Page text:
Thousands of people gathered for anti-government protests following a call from the heterogeneous protest group Holešovská výzva, or Holešovská appeal. Among their main demands is the resignation of the current government – as well as a new law that would introduce automatic referenda. Analysts say that the demonstrations, which last week were held not only in Prague, but also in cities across the country, could herald a new era of escalating public frustration with the government’s policies and harsh austerity measures. Political pundit Jiří Pehe speaks about the aims of the new protest movement and its significance.
“The main demand of the Holešovská výzva is for the current government to resign and to force the current president to step down. But in more general terms, they are asking for the establishment of a government of experts and also possibly to enrich the current democratic system with strong elements from direct democracy.”
How realistic is it that their demands would be implemented even partially?
“I do not think that the Holešovská výzva is very realistic. It is an initiative that I think really originated because of the high level of frustration in Czech society with government politics and more generally, frustration with the democratic system, which people who have joined this initiative see as corrupt. They explicitly talk about corruption and the need to fight it. So I think this initiative is more about exclamation marks than about being realistic and thinking in practical terms.”
What does it say about the current political situation that Czechs, who are not known for taking to the streets to voice their opinion, in recent months have been demonstrating quite frequently?
“Analysts and observers of Czech politicians have warned for some time that something like this would be coming. That the level of frustration among ordinary citizens is very high and that they do not have a way to express their feelings about what the government is doing other than protesting. And that in fact, there is a high potential for initiatives with a strongly populist appeal which will have no clear program but basically will ask for the destruction of the current democratic system. And that is exactly what is happening. The government is not very responsive and it is not trying to engage in any kind of dialogue with society or the opposition about its reforms and budget cuts. And this is the kind of situation that could potentially be explosive, where people really do not see any other way than taking to the streets.”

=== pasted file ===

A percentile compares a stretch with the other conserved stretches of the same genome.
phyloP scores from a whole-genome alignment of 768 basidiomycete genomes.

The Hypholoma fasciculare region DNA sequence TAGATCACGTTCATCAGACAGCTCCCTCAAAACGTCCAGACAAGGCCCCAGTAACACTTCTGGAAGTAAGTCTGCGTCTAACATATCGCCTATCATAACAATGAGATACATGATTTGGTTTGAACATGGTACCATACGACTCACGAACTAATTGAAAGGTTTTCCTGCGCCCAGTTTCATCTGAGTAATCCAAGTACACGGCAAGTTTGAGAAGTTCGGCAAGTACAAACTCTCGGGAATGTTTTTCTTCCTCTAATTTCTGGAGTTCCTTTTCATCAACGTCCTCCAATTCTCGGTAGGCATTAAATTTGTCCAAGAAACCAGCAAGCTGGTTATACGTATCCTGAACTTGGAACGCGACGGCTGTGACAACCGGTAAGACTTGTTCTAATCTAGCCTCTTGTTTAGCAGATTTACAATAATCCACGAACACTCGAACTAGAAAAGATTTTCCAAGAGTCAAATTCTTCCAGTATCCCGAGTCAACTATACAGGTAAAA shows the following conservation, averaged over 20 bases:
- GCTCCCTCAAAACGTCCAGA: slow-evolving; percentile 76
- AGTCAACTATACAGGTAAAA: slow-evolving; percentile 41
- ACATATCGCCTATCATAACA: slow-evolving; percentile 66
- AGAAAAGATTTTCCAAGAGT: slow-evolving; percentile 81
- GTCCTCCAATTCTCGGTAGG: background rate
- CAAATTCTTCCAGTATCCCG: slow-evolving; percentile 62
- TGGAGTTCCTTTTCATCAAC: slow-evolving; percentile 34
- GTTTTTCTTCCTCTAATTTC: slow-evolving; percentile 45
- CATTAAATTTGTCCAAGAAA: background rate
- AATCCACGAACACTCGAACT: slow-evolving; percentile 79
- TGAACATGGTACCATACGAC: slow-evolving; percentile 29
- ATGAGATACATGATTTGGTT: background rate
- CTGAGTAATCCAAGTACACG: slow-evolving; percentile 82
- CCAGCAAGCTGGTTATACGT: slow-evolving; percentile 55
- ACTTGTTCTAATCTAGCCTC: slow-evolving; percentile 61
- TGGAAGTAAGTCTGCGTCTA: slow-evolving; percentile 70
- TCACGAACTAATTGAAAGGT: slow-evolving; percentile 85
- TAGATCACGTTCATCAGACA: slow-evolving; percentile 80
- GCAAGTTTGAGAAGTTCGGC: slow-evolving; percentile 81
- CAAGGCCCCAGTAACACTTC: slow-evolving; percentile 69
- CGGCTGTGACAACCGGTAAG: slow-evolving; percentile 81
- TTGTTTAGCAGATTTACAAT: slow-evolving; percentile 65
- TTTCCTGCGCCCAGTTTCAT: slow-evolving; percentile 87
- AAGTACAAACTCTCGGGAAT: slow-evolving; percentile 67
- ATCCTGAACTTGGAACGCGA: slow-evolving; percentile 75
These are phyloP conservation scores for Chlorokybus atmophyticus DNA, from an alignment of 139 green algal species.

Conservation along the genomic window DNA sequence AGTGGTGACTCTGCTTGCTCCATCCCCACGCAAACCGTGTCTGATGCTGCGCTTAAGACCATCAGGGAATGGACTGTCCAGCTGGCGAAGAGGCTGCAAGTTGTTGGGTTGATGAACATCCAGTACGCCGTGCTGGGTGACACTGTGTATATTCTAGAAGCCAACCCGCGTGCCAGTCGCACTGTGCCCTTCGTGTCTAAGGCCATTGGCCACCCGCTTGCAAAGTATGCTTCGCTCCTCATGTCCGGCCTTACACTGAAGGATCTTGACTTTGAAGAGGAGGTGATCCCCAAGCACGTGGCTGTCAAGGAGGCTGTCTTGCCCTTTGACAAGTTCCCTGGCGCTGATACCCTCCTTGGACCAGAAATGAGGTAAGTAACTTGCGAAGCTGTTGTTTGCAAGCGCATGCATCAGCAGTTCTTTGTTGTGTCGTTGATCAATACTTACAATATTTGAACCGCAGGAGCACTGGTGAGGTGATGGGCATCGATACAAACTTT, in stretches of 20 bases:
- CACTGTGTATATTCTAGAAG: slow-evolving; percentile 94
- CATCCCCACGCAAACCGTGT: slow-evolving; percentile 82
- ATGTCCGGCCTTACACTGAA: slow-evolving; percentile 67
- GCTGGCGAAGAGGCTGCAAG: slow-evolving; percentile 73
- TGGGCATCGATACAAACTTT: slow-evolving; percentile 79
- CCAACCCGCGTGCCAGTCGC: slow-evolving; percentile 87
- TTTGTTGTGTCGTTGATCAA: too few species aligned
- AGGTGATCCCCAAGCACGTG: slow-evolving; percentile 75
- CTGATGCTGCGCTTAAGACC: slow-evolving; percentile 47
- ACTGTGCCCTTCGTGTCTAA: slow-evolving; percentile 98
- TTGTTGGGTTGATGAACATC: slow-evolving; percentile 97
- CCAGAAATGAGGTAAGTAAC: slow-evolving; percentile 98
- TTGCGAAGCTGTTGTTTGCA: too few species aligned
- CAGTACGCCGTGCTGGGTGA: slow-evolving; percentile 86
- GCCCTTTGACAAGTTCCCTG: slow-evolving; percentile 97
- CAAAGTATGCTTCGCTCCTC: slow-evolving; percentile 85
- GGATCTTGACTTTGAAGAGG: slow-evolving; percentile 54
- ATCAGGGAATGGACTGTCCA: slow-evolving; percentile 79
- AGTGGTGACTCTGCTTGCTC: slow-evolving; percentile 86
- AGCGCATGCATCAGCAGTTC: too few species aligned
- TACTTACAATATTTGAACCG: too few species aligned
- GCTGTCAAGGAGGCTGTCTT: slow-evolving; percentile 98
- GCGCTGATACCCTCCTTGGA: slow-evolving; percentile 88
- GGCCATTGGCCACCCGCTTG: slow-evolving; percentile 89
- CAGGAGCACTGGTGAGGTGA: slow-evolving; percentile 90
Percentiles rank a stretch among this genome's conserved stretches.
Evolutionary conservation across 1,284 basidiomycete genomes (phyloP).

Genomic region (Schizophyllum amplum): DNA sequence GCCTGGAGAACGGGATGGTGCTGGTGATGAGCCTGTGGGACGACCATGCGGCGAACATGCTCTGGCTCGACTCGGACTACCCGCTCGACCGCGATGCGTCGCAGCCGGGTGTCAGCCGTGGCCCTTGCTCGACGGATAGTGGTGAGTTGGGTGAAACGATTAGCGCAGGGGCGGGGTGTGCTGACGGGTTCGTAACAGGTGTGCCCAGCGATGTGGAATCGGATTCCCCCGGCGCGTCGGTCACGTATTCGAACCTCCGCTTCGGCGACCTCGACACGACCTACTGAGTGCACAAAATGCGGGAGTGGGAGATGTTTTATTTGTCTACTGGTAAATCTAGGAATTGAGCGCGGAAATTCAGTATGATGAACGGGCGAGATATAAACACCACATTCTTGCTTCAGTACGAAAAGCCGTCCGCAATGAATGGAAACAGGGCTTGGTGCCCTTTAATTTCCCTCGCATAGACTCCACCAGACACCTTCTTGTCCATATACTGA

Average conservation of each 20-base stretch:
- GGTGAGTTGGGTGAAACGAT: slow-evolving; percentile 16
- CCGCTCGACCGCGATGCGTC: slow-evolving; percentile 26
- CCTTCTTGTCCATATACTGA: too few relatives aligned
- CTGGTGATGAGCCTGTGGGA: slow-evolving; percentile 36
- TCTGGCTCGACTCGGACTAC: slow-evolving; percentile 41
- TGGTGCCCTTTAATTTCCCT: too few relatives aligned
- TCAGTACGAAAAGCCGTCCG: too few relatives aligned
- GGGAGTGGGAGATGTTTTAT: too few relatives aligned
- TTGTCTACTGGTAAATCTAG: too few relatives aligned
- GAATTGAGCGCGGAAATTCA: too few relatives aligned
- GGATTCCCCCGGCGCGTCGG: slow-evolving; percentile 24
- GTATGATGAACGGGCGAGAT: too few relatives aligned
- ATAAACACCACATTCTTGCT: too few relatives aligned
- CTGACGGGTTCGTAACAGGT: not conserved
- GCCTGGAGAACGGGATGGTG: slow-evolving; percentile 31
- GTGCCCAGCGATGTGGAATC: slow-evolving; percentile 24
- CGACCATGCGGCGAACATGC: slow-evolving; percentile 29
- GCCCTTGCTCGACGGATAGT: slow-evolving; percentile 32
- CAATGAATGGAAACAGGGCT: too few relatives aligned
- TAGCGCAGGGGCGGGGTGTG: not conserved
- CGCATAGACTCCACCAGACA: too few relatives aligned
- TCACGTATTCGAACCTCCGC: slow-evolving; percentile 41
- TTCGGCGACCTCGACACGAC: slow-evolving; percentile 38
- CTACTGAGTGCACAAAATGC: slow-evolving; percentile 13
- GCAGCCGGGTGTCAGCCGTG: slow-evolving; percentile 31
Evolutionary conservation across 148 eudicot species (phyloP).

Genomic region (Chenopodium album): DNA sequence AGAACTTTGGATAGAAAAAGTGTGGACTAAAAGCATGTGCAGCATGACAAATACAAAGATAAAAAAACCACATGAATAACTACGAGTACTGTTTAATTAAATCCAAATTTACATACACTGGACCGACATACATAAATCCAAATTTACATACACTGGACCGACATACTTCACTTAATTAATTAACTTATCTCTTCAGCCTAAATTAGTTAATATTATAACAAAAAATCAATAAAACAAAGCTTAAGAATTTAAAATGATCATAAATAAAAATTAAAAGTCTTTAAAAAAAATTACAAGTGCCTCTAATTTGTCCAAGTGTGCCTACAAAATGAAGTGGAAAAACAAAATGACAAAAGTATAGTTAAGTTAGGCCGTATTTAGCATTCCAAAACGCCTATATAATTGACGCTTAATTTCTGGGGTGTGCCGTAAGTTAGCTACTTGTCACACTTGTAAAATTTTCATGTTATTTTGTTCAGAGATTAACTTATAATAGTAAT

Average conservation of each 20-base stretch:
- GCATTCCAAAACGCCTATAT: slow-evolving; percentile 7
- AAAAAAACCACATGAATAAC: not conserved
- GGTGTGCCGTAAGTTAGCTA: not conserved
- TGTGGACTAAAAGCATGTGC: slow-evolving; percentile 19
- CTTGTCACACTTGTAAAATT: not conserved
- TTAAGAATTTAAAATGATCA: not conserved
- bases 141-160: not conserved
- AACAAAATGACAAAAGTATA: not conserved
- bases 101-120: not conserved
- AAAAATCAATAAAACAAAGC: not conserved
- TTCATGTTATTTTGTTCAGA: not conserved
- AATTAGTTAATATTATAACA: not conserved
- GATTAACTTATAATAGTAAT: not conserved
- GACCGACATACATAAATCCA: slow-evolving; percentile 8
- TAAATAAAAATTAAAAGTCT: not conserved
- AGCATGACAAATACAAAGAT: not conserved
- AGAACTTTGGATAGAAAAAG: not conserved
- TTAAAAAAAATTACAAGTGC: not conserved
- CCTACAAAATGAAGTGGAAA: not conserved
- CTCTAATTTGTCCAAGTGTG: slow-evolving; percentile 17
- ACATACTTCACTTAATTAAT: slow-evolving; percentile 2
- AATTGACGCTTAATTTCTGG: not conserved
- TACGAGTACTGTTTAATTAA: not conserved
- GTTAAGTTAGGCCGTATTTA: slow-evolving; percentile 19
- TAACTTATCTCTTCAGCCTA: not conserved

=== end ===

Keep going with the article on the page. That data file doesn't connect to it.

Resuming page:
Finance Minister Kalousek has said the protesters are at odds with basic principles of democracy. Is that a valid assessment and one that is productive for the dialogue with protesters?
“If you analyze its main text, then one could agree with Mr. Kalousek that the movement has strong anti-democratic elements or dimensions built into it. On the other hand, one has to see that the government does not really behave in a very democratic way either. It ignores protests from the people, the opposition, and pushes through its so-called reforms in a way that many people consider anti-democratic. On top of that, it institutes more and more cuts in a situation where we have high levels of corruption everywhere, so people feel victimized by the government’s efforts to reform the economy.”
Lastly, how do you expect the situation to develop? Will it further escalate?
“My feeling is that the Holešovská appeal may continue in some form but that it may not become a mass movement because its demands are, in my opinion, too confused and do not offer a clear alternative. I would see this initiative as one that stirs things up and prepares the ground for other movements.”
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